Article 7 – From Information System to Advanced Business Forecasting
As one of the major disciplines in the area of information and communication technology (ICT), an information system currently plays a crucial role in the growth of any businesses. It integrates a number of components for acquiring, processing and storing data and providing the useful information and knowledge to the people and businesses through the networks of software and hardware. Such integrated system often permits to well-support the management, operation and decision making of the business processes or further on value chain processes.
In relation to decision making in businesses, many people and organization seek for the possibility of forecasting, such as in supply chain management, inventory control, stock prices, financial instability and so forth. This field of work often refers to business forecasting that has a strong connection with statistics. Most of statisticians utilize probabilistic methods with statistical distributions as a common ground to describe and formulate the inherent aspects or variables of the business systems. The expected outcomes can be obtained from statistical computations with random variables generated by a general-purposes computer. As most of computer experts notice, unfortunately, our computers can not produce real random numbers, instead of only providing a set of pre-defined deterministic numbers emulating a particular statistical distribution. That is why a standard procedure of statistics is often unable to model the underlying characteristics of a business system. It requires additional features to fill in the gaps in the modeling parts with some confidence intervals or uncertainties, which are commonly estimated by statistical methods, for example using Markov Chain Monte Carlo Simulations.
Going into deeper view, let us take a look at more difficult business system to forecast, such as stock prices or currency exchange prices. Many stock traders seize technical and fundamental data in the efforts to estimate the future stock or currency prices; and the excellent traders should realize that the usage of those data frequently provide wrong forecasts or even wrong direction of forecasts. Regularly, the traders employ technical data with some statistical tools inside a trading system to forecast the prices, but in fact those tools do not supply forecasting; the methods used are merely some variety of averaging and trend methods applied onto the historical data.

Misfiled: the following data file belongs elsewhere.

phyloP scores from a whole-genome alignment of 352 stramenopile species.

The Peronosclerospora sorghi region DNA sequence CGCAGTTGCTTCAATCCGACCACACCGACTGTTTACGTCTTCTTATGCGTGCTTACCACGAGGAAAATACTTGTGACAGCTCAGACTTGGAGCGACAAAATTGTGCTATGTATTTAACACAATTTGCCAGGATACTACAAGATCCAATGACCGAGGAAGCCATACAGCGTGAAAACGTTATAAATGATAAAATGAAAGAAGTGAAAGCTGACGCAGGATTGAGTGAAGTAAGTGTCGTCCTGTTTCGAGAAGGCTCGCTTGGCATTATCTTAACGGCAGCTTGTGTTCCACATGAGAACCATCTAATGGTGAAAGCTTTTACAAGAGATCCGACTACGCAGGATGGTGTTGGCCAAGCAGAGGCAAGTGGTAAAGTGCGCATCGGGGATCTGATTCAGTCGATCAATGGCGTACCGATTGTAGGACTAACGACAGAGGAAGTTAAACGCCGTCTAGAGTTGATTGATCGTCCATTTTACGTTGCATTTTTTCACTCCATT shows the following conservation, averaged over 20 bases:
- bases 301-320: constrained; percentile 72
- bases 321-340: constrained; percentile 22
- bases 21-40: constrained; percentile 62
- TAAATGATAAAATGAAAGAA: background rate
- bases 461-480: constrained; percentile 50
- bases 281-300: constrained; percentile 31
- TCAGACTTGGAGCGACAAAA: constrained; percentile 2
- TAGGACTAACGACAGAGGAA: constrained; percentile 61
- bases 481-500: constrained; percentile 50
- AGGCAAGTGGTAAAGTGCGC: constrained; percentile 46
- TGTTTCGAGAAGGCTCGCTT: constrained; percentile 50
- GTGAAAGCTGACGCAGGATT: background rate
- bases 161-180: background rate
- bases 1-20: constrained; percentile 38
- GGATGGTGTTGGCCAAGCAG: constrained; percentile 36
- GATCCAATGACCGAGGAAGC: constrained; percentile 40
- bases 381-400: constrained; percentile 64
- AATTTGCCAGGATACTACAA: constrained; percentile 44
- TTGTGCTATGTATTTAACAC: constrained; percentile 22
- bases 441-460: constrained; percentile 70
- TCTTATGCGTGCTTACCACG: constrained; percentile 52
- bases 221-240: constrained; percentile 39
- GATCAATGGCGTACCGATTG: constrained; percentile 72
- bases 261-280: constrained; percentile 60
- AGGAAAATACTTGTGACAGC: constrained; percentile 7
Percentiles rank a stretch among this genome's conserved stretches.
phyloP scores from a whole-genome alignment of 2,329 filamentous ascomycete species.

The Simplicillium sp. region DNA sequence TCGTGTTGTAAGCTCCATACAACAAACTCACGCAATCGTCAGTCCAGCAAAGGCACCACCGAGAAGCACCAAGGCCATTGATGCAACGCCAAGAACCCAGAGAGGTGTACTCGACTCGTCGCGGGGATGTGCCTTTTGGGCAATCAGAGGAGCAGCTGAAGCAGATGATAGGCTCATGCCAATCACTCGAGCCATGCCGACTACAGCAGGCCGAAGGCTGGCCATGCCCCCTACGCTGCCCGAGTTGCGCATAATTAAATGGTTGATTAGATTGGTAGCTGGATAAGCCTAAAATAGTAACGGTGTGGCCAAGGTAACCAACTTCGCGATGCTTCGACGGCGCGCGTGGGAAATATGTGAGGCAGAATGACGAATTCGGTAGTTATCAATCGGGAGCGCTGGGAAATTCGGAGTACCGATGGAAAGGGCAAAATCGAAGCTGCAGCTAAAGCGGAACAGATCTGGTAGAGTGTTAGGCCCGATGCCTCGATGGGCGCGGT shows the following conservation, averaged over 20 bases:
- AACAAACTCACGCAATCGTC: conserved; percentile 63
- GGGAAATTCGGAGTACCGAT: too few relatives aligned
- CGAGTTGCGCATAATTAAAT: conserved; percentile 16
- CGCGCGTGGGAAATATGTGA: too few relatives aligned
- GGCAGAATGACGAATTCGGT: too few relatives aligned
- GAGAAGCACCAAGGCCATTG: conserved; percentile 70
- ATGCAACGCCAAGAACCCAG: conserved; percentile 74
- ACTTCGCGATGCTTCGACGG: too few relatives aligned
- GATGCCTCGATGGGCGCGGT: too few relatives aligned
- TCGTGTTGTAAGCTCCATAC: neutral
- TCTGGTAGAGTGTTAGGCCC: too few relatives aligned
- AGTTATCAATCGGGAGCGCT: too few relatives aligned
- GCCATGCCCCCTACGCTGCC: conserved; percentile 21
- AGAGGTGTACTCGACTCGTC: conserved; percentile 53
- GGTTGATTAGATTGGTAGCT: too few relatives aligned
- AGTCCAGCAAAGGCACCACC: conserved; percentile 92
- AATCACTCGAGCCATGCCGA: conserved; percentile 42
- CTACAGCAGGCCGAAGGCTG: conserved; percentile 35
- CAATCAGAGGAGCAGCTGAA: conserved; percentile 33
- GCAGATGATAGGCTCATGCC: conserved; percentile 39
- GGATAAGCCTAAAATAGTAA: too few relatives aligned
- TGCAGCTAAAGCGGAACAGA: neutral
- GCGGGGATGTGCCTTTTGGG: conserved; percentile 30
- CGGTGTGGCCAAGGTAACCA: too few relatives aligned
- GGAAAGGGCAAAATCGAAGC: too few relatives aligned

A question: Do we have a good method to forecast business systems? Before answering this, let see the simplest but hardest to forecast: a coin tossing. Throwing a coin has two possible outcomes: head or tail. How can we precisely forecast that the n-th trial will be head? None can accurately forecast the outcome of a head or a tail. Statisticians describe this as probability, which they do not really recognize the underlying characteristics of tossing a coin. In other words, it is fully denoted as a chance.
In a few decades, the attempts of finding better methods in forecasting business systems have been emerging into significant advancements through a huge support from the encouraging enhancements of the information systems and data science. The forecasting methods discovered turn out to be part of a sub-field of study, a so-called advanced business forecasting. A lot of scientists converge towards better understandings on complex dynamical systems, which are closely related to our business systems. What the people said as a chance or random event like tossing a coin is now becoming predictable and deterministic. The behaviors and patterns in complex dynamical business systems appeared to be random, irregular and unpredictable, nowadays, they have been discovered to behave in deterministic manners. For instance, could we forecast the financial crisis in 2008 from the one in 1998? Is our current forecasting method able to detect dynamical change between these two financial crises? Please read an article entitled “From Information System to Advanced Business Forecasting: Part II”.